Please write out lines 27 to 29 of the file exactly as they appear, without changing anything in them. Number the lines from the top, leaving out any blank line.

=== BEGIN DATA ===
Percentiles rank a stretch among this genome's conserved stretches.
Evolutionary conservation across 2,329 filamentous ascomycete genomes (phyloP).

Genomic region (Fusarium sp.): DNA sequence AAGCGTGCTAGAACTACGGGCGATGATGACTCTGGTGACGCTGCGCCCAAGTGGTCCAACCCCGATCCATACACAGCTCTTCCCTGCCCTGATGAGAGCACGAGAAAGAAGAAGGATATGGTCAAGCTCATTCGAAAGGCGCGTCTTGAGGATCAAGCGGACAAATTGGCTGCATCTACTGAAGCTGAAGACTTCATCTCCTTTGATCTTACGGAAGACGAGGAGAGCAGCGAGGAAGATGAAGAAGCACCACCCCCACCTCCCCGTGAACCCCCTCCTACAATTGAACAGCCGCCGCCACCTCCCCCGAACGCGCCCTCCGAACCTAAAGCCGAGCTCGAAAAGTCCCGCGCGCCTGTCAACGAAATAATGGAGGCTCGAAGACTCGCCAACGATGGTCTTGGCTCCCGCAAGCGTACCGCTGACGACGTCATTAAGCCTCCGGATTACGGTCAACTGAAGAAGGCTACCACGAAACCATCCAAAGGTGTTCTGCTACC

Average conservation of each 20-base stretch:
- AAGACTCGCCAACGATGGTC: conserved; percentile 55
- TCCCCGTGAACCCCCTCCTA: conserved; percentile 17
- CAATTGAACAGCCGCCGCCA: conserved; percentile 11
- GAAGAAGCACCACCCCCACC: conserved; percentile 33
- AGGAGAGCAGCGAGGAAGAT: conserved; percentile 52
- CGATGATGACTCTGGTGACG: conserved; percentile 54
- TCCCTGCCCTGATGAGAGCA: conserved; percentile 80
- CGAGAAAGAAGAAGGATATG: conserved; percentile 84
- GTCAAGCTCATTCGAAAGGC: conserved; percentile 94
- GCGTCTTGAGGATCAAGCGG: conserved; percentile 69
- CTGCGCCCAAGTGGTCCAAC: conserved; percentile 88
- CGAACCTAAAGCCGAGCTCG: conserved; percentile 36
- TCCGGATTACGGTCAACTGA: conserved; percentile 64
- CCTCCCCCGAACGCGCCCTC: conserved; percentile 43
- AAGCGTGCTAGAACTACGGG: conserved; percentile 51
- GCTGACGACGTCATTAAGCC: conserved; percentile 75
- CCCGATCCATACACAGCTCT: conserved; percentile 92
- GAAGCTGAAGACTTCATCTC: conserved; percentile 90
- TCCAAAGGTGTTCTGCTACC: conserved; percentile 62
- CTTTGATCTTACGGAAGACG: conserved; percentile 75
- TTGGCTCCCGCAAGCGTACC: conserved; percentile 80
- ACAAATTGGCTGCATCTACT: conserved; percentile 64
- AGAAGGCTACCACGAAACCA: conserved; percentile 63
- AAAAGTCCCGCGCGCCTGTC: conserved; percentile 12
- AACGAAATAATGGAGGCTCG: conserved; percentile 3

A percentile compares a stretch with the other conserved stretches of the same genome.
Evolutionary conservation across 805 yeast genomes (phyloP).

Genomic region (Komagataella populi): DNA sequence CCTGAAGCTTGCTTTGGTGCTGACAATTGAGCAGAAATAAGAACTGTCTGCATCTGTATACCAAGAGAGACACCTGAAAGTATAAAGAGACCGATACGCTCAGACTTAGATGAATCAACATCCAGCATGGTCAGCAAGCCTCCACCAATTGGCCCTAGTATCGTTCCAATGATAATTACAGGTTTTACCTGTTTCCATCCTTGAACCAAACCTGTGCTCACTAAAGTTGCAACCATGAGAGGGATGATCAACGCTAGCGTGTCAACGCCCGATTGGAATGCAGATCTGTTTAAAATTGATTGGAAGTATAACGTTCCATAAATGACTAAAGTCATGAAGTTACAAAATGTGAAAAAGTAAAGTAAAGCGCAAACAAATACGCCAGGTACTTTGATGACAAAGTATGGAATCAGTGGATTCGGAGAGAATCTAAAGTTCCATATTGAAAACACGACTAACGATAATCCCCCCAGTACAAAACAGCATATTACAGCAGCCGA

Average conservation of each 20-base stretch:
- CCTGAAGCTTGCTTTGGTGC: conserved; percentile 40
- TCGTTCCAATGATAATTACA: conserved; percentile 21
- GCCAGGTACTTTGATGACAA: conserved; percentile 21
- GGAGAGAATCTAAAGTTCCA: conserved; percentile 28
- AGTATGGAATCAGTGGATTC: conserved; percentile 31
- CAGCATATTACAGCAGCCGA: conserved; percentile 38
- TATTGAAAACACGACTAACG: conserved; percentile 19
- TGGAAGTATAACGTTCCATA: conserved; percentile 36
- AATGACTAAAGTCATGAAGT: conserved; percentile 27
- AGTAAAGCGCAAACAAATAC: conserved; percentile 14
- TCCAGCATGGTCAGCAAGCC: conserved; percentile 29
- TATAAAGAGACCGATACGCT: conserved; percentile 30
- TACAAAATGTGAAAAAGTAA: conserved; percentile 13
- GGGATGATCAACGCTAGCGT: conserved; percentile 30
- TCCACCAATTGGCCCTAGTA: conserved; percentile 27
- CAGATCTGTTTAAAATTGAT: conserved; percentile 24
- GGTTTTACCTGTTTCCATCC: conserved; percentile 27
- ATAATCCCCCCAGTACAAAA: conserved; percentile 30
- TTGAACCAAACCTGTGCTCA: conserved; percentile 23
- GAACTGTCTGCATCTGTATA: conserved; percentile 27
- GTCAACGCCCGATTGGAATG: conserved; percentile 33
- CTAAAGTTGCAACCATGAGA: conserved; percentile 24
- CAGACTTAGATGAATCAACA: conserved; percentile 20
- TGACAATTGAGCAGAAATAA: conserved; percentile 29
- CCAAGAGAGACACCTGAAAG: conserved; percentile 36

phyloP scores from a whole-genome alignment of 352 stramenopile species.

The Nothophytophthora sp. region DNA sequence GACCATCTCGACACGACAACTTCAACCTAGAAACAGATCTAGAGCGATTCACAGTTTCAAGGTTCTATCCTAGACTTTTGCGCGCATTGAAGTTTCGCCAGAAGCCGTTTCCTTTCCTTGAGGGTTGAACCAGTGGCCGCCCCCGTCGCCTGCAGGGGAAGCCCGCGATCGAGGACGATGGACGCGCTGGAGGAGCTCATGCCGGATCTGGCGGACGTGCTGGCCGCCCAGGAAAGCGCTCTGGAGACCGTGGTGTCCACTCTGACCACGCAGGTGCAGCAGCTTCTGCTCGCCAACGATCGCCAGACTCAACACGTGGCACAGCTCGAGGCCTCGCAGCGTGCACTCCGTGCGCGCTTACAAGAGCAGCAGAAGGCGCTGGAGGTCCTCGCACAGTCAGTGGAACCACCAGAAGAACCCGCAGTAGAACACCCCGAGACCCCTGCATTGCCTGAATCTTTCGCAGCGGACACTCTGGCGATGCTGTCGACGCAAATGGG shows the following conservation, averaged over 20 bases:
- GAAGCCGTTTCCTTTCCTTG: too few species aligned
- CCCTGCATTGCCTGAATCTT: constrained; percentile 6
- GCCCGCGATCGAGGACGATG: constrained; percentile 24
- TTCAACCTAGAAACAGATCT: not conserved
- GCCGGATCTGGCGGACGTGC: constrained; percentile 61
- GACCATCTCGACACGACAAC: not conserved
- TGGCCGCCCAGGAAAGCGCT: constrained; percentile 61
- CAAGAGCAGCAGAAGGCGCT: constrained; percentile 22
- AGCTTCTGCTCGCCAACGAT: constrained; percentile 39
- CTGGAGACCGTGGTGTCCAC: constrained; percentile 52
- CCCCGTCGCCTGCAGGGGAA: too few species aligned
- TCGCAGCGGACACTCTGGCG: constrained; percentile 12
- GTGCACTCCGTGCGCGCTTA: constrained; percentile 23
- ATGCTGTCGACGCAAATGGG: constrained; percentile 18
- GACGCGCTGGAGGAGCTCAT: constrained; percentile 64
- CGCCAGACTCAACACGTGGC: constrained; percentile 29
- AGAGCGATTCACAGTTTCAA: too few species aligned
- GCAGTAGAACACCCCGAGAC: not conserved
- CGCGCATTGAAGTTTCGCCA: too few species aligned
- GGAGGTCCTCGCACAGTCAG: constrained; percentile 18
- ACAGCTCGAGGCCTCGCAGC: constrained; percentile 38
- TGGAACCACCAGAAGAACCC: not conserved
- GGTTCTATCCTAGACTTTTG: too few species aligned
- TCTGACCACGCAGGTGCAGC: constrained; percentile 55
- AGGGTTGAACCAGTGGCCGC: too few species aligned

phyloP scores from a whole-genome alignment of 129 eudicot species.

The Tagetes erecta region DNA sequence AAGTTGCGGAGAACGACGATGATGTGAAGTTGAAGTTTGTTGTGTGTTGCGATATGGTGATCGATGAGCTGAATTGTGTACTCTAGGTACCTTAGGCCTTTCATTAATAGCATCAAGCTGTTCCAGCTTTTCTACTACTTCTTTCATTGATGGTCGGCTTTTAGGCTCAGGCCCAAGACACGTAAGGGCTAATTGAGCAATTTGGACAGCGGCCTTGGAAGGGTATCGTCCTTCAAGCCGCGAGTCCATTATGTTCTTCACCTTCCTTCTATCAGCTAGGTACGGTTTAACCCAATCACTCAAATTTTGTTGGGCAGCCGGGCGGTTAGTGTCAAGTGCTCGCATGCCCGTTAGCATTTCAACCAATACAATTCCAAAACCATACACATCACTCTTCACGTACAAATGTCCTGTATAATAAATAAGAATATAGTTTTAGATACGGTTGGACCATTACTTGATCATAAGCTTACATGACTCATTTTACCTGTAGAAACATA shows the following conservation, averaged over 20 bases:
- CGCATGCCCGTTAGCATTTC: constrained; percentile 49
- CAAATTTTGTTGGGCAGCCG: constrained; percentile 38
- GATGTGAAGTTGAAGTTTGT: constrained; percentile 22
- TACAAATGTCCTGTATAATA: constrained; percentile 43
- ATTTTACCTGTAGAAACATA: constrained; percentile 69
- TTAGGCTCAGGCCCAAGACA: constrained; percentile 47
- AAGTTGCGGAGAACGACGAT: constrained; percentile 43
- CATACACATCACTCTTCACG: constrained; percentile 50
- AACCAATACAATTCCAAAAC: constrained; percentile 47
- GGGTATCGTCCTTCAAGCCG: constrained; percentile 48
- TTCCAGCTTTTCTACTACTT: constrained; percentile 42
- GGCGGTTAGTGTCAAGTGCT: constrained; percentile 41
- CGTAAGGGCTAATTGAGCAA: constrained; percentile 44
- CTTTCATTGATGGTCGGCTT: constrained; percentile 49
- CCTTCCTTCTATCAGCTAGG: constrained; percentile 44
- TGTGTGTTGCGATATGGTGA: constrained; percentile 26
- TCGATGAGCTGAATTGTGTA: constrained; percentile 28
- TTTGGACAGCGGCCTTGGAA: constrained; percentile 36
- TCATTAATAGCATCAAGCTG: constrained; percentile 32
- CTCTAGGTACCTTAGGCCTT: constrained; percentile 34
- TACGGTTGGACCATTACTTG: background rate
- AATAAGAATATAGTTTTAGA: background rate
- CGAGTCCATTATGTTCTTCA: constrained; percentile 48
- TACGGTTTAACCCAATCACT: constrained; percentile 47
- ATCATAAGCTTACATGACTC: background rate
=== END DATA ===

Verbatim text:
- AGAAGGCTACCACGAAACCA: conserved; percentile 63
- AAAAGTCCCGCGCGCCTGTC: conserved; percentile 12
- AACGAAATAATGGAGGCTCG: conserved; percentile 3